'It feels good right now,' sighed Jones as we began our chat in a suite at the downtown Fairmont Olympic. 'One day, I feel like I'm going to have the same position as the Tarantinos or the Coens [of the world] have where they write their own material, do it on a reasonable budget, and make the films they want to make. With all the excitement surrounding Source Code, it's easy to get excited looking ahead to the future. Hopefully more films like this and Moon mean I'm on course to do just that.'

In regards to this movie, Jones decided to forgo writing an original script for his sophomore outing the moment Ben Ripley's screenplay came into his hands.

'It was actor-first,' he explained, regarding his decision to take on the project. 'I am a huge fan of Jake's; I think he's really talented. He's incredibly good-looking, obvious leading-man material, but he's also really brave, and that's the thing I didn't know about. I knew his choices were brave, that goes without saying, but when I got to meet him and when I got to work with him, I discovered that he's really willing to let me push him as far as possible.'

'He'll have a take as to what he wants to do, and I'm happy to create an environment where he can do that, but he also [accepts] what I suggest and I'm kind of blunt on set. If I don't like something I'll say it, and if I do like something I'll let people know, and he responded well to that. If I made a suggestion that was a little strange or a bit different he'd just do it, just go for it, and we got some really great results that way, and it was just a wonderful experience as a director. I had that with Sam [Rockwell, from Moon] as well, and now I've had two leading men in a row who've been just great fun to work with. I feel lucky in that respect.'

And as for Ripley's script itself? Did he know immediately this was material he could do something interesting with?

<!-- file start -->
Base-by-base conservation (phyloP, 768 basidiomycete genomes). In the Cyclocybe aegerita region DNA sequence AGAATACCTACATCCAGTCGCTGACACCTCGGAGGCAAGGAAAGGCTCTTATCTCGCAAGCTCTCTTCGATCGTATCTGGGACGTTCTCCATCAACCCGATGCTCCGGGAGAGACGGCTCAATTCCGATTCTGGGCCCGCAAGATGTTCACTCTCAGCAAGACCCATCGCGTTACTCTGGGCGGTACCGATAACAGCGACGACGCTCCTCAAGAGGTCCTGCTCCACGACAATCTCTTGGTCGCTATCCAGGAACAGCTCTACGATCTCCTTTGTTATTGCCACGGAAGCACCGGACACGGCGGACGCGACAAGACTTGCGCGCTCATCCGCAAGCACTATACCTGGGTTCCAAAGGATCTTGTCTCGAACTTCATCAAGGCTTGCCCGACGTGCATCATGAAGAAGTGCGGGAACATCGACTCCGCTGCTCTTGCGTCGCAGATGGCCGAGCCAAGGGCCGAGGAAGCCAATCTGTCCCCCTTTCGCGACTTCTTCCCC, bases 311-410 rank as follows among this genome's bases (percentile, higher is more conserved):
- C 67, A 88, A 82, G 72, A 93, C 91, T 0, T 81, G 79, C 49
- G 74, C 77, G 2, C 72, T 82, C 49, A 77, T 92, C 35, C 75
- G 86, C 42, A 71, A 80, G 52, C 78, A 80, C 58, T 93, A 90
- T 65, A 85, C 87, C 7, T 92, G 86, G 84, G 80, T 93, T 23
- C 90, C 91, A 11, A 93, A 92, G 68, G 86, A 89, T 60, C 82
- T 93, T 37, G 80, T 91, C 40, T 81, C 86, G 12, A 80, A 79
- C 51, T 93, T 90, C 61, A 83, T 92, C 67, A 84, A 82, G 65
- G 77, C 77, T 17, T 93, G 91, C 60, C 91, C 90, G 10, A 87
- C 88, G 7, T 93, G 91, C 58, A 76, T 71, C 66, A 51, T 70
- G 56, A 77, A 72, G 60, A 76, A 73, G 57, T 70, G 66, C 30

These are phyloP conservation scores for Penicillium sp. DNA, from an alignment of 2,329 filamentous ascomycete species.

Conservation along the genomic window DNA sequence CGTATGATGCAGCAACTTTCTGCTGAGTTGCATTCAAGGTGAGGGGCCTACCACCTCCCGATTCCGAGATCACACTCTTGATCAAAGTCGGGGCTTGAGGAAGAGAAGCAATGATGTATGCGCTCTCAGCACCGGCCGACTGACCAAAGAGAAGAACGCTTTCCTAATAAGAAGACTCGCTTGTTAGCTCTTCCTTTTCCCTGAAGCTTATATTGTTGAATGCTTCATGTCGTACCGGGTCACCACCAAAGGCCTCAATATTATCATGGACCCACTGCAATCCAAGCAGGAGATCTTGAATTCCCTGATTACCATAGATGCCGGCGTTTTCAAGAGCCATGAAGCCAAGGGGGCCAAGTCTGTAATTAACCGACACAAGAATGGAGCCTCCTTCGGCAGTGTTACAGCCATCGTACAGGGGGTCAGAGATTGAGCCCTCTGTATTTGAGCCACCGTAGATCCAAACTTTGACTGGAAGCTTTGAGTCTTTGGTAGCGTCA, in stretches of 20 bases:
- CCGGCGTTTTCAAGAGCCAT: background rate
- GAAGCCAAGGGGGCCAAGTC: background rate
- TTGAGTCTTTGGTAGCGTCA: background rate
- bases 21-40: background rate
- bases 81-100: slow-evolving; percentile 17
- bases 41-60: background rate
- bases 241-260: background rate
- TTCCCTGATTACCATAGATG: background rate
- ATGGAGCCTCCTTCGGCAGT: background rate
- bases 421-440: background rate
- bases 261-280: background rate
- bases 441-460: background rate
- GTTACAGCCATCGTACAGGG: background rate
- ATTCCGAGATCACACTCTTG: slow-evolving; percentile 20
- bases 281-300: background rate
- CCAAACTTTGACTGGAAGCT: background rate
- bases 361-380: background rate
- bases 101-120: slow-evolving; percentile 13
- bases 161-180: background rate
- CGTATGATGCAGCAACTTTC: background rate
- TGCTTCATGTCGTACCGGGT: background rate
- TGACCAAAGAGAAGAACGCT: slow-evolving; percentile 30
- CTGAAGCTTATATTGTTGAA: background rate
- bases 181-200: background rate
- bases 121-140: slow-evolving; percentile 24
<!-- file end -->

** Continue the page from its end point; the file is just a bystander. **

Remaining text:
'I did,' Jones answers immediately. 'It's got a great pace to it, and I love that aspect. It's got a really interesting conceit; the idea behind it is cool.'

'I wasn't so sure about the tone. It was originally quite serious, and my response was that we needed to lighten the tone and inject some humor into it. I didn't want to get bogged down in the technology; I felt we should buy the audience's affection with some humor and get them to leap on board and go for the ride. That was my original take, and Ben was quite responsive to my thoughts and opinions. Once Jake and Ben agreed with me on that, it was a no-brainer as far as I was concerned to direct.'

All of this sounds great in theory, but trying to execute a plot as complex and as intricately layered as Source Code's couldn't have been simple, especially when you're trying to interject a bit of fun and playfulness into the middle of all the suspense. While someone like Hitchcock had the ability to do this sort of thing in his sleep, modern filmmakers typically drop the ball trying to emulate that sort of style - a fact that might have had Jones worried.

'Not really,' Jones says with a shrug. 'You just have to go for it and hope for the best. There are a lot of talented people at work here, and I trusted them to realize my vision. As you may know, I was working with one of the best in the business as far as editors are concerned. Paul Hirsch is a legend. He edited The Empire Strikes Back and Ferris Beuller's Day Off, won an Oscar for the original Star Wars and was nominated again for Ray. He's an extraordinary man, and having him on my side obviously made things a heck of a lot easier. It was like going back to film school working with him, and I think the main reason we were able to succeed in regards to execution of tone is thanks in large part to Paul.'

One of the intriguing aspects of both Moon and Source Code is that both, in some ways, could be construed as 'twist' or 'trick' films much like The Usual Suspects or The Sixth Sense. Yet unlike those pictures, Jones reveals their secrets relatively early on, using the shock and awe of the revelation to fuel the drama, suspense, and emotion throughout the rest of their respective narratives.